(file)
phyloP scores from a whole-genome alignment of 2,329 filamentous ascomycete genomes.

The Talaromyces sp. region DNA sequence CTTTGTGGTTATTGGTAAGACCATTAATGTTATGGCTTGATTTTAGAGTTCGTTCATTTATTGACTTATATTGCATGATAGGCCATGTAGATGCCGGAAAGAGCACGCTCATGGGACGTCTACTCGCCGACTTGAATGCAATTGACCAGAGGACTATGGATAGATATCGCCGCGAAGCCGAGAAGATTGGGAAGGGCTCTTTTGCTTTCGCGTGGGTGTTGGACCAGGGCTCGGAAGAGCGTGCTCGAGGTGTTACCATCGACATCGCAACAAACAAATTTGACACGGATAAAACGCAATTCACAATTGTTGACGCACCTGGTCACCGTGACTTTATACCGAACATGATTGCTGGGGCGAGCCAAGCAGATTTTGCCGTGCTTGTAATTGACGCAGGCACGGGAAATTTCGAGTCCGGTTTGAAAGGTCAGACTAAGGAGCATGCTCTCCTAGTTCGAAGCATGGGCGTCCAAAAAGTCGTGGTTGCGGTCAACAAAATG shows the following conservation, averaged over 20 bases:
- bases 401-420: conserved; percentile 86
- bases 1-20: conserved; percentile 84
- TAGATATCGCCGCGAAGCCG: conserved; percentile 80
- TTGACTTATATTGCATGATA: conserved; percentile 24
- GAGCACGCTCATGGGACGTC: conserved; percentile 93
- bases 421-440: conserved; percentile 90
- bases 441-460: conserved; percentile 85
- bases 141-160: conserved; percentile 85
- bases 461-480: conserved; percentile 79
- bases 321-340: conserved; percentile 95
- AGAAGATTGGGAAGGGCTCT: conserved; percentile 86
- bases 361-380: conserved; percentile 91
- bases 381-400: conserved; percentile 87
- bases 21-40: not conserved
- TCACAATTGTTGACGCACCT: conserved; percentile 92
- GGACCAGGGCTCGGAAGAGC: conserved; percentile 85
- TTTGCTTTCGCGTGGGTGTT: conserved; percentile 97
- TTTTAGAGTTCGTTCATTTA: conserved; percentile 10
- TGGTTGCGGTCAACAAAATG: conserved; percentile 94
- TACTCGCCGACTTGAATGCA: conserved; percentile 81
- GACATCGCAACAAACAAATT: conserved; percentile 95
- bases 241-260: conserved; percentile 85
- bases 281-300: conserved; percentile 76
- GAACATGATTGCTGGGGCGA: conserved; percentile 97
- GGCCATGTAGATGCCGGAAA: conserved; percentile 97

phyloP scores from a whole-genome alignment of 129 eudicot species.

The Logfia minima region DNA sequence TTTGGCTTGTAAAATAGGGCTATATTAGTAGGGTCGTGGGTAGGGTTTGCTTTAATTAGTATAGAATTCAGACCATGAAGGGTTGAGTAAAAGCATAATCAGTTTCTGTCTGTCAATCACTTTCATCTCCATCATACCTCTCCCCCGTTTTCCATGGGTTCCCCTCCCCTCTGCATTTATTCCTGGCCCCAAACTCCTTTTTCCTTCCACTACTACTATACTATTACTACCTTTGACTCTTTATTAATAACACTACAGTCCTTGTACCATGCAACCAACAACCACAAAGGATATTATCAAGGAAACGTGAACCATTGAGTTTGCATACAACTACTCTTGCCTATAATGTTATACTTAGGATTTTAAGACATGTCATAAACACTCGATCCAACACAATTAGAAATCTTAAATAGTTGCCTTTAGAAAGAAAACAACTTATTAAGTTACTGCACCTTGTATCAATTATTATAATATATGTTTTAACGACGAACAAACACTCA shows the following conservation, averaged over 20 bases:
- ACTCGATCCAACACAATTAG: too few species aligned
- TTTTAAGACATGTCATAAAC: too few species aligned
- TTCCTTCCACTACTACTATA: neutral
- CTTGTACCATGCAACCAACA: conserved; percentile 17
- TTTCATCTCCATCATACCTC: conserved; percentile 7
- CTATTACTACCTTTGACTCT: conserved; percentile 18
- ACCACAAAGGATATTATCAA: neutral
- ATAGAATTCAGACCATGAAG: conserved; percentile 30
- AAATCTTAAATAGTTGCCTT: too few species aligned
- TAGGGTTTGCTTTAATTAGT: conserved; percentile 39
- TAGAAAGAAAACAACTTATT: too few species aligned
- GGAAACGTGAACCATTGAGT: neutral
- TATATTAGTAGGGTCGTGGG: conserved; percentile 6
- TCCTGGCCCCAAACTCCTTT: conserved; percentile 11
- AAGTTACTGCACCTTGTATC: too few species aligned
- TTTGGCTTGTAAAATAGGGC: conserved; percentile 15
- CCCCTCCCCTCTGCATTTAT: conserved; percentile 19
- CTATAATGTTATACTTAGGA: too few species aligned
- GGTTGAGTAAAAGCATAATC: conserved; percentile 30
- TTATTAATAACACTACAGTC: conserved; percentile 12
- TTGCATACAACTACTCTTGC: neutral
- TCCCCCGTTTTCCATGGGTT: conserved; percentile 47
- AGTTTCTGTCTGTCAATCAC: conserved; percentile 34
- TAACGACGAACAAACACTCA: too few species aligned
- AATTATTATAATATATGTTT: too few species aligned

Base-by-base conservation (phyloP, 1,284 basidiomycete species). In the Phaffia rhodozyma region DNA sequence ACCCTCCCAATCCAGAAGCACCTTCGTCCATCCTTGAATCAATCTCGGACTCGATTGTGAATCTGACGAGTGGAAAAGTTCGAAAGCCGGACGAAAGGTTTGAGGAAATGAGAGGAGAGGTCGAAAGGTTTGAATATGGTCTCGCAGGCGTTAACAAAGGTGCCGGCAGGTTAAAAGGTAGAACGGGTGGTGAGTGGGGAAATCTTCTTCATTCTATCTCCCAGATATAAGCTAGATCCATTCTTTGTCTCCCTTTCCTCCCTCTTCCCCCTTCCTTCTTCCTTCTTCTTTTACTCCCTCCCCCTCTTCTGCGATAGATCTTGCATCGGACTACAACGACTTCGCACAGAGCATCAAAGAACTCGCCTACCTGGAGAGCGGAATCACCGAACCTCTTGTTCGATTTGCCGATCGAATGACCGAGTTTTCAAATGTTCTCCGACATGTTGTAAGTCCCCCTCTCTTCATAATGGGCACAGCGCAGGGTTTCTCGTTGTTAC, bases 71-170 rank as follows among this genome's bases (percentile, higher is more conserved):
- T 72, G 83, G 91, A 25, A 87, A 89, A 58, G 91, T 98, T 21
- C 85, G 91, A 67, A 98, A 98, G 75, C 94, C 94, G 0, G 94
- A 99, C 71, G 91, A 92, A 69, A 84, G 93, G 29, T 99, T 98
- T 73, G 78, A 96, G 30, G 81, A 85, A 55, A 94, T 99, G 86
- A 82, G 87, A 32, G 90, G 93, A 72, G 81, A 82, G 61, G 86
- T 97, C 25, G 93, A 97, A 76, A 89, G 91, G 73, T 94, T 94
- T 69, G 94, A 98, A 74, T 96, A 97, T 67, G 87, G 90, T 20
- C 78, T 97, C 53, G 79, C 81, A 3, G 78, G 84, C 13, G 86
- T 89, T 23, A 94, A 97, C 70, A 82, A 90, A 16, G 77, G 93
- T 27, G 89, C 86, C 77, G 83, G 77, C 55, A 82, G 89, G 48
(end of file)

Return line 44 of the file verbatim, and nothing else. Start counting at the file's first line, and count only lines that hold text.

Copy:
- AAGTTACTGCACCTTGTATC: too few species aligned